The 1970 Z28 had a better engine, but the LT-1 seemed too tame to live up to Camaro’s muscular reputation. With 360 horsepower coming from a 360-cube, small-block LT-1 V-8, the signature revving that Camaro was known for was sacrificed in favor of an everyday riding experience.
The 1972, SS stole its appearance from Ferrari and remained that way through 1973. It had a choice between small-block or big-block engines, and again, a labor strike hurt GM’s production.
In 1973, big-block V-8’s weren’t an option anymore. The Z28 switched to the hydraulic-cam L82 in 1973. The Z28 or Rally Sport Packages could be combined with the LT-1 for a less powerful, more comfortable ride.
By 1974, a new federal regulation on bumpers forced Chevy to redesign the nose and tail of the beloved Camaro, adding more prominent bumpers that increased the length significantly. Although the Z28 graphics were updated, the mechanics of the car were falling behind. The V-8 wasn’t as powerful as it should have been and topped out at a sad 245hp.
Rather than another flop in a redesign, Chevy got rid of the Z28 altogether in 1975, and instead, gave the LT got a wraparound window to help with visibility.
Camaro saw better sales in 1976, but they didn’t do anything to fix their miserable engine outputs. They did, however, offer a paint-and-tape package for the Rally Sport option (in hindsight, probably not the longest-lasting way to paint a Camaro).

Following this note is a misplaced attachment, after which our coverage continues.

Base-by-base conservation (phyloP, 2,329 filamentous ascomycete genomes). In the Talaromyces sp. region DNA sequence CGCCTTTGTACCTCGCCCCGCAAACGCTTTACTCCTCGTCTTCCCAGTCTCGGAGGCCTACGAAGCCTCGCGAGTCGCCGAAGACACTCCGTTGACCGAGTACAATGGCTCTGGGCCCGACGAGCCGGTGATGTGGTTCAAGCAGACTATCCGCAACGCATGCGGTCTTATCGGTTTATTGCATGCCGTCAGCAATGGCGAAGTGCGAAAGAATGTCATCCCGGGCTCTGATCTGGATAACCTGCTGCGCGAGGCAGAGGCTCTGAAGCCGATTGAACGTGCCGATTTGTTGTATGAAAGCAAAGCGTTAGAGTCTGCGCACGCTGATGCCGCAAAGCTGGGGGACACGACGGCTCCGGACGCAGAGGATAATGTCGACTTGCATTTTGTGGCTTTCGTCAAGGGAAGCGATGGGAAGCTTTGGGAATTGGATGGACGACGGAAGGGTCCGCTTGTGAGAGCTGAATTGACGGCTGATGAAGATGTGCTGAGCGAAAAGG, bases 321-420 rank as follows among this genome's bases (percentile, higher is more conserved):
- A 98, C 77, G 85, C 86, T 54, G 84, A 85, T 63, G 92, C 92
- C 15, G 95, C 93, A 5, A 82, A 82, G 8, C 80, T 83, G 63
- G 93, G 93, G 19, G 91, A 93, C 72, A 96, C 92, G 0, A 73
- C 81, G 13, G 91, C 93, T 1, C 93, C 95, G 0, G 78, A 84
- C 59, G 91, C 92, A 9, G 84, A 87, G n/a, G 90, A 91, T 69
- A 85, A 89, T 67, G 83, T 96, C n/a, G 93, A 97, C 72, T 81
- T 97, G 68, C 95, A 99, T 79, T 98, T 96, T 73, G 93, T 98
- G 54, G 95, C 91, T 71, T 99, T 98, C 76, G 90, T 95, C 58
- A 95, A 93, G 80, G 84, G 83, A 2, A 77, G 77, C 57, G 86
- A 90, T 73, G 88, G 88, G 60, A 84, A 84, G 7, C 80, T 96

1976 also saw the return of the Z28 and in 1977 it was offered as a separate model. It had 15×7-inch wheels and its 350 small-block delivered 185 horsepower.
Soft-plastic bumper covers and a translucent T-top roof were on the menu for the 1978 Rally sport, while he Z28 didn’t change much at all.
In 1979, Camaro introduced the Berlinetta to replace the LT, marketed with a luxury focus with changes to the interior features and softer suspension.
The Third Generation
The Third generation lasted from 1982 to 1992.
In 1982, the Z28’s new design decreased the car’s size and added a coil-spring suspension and struts in the front. The change in style gave the car (already known for it’s great handling) even better track capabilities and reflected the style of the time period – angular design with a new-age focus on technology.
1982 saw the introduction of 2.5-liter “Iron Duke” four-cylinders with 90 horsepower. It was possible to opt for the 5.0-liter V-8, but that only bumped it to 145 horsepower, even with a four-barrel carburetor (sad). Needless to say, the car was quite a flop.
Redemption came in the name of the 1982 Z28. It had a 190-horse, 5-litre with a 5-speed manual transmission, finally packing the punch Camaro needed. It was still outfitted with the four-barrel, but the 5-speed manual seemed to fix the power problem.
By 1984, the four-speed automatic transmission was an option on most models. And by 1985, a Tuned-Port Injection (TPI) became an option for the Z28.
1985 also saw the birth of the IROC-Z when Chevy sponsored the International Race of Champions series. With 16-inch, five-spoke wheels and the TPI, it rated at 215 horsepower.
Chevy brought back the Camaro for the first time since 1969 in 1987. It also left the miserable failure of the Iron Duke in the past, where it belonged.
The IROC replaced the Z28 in 1988. And the IROC 1LE package gave Camaro a name in showroom-stock racing.